“The Hunza ... are lacto-vegetarian feeders such as Hindhode and many other nutritionists, including McCarrison, put as the healthiest diet of mankind. As a general diet it may well be so, though the polar Eskimos, with an entirely opposite diet, do not yield to the lacto-vegetarians in health and physical endurance.”

What is the frontier doctor's view on cancer prevention? The most general conclusion, from a review of the testimonies and opinions of those I have been able to reach, appears to be that relative if not complete immunity to malignant disease is a byproduct of good health. The peoples believed to be free from cancer were believed also to be long lived and to die eventually of old age, in the sense that they did not appear to die of any specific trouble but just from wearing out. The Coronation Gulf Eskimos, for instance, among whom no cancer had been reported up to 1936, are described in The Copper Eskimos by Dr. Diamond Jenness: “Amongst adults, death was nearly always due to natural causes, either old age or the perils that are inseparable from life in the Arctic.” Dr. Henry W. Greist, in his Seventeen Years with the Eskimos, speaking of the ancestors of those north Alaskans among whom he was first able to diagnose cancer in 1933, says that “the Eskimo of the far North was healthy ... He lived to a very great age.”

How may cancer-resistant health be attained? The most detailed answers to this question, of those I have seen published, come from the Hunzas, who have been alleged to be free of cancer at least from the time of McCarrison's investigations of 1904-11 to those of Banik in 1959. An abridgment and paraphrase of these explanations has been given in Chapter 18, on “The ‘Cancer Free’ People of Asia.” The general answer there is that the health of the Hunzas enables them to live, free of most diseases, till they collapse like the one hoss shay, though not at “a hundred years to the day” but more likely at around 110 or 120.

To plan for longevity, what is the most important period? As McCarrison's interpreter, Wrench, says, the crucial spell is the months before birth. “The speck that is to become a human being becomes it through food ... A healthy mother eating healthy food is then a prerequisite” for the healthy tissues and organs, including teeth and other hard parts, with which people like the Hunzas (by the testimony) live their fivescore years and ten as easily as we manage threescore and ten.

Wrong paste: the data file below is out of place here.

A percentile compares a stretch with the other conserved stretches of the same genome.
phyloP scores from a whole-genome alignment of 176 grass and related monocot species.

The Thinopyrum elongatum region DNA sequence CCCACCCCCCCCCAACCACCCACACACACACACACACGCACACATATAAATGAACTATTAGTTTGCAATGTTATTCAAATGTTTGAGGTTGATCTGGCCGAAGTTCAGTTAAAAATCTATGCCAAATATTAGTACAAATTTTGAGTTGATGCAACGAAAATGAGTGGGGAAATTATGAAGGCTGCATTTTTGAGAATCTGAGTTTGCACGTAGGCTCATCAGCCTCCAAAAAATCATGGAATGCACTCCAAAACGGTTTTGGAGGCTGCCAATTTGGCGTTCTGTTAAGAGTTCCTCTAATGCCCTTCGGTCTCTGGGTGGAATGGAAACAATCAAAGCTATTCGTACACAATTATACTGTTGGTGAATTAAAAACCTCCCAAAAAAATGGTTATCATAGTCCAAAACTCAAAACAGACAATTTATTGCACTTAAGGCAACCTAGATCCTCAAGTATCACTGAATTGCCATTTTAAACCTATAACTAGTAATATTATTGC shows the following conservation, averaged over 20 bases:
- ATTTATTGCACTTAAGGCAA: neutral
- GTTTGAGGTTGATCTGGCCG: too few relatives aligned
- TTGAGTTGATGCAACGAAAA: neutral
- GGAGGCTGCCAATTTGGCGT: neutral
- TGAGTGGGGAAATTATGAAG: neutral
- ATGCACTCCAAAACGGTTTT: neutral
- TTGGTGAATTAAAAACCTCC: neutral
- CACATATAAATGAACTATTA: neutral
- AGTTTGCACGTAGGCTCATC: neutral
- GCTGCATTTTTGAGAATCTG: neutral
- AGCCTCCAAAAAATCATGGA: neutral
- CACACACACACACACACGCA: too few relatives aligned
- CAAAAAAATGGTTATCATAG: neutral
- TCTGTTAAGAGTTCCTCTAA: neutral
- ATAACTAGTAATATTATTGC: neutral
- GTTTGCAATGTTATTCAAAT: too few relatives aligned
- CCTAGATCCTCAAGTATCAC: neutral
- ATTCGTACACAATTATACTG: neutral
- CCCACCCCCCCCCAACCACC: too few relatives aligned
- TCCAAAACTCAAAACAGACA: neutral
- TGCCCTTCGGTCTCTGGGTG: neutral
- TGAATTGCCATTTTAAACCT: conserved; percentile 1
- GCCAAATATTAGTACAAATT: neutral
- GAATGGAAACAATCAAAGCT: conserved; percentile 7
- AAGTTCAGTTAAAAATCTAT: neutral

The second key to being “vigorous in age as in youth,” according to Wrench, is protracted breast feeding, while the right outside foods are being introduced to the child's diet gradually. It looks as if McCarrison himself might have placed the long breast feeding first among the keys to health, for he named it first in the sequence of prime requirements in his Mellon Lecture of November 18, 1921. He then said, speaking of the Hunzas whom he regarded as the healthiest people in the world, that “their buoyant abdominal health has, since my return to the West, provided a remarkable contrast with the dyspeptic and colonic lamentations of our highly civilized communities. Searching for an explanation of this difference in incidence of gastro-intestinal disease in the two peoples, I find it, in the main, in four circumstances [of which he discusses at length only two]: (1) Infants are reared as nature intended them to be reared — at the breast ... (2) The people live on unsophisticated foods of Nature ...” Elsewhere we learn that “The Hunza mother gives the breast for three years. She nourishes the child and protects herself from pregnancy. To become pregnant during lactation is considered unfair to the suckling child ... The breast milk of the Hunza women must unquestionably be of excellent quality.”

On this element of baby rearing, in the period when cancer was found among whites but not yet among Eskimos, Hutton says that “European mothers resident on the Labrador coast find themselves unable to suckle their babies — the breasts are full of milk for a few days after birth, and then the supply ceases — the result, no doubt, of the preponderance of tinned and dried foods in the dietary of a European resident. The Eskimo mothers suckle their babies, often for two years: the milk supply is plentiful and the babies grow fat and strong ...”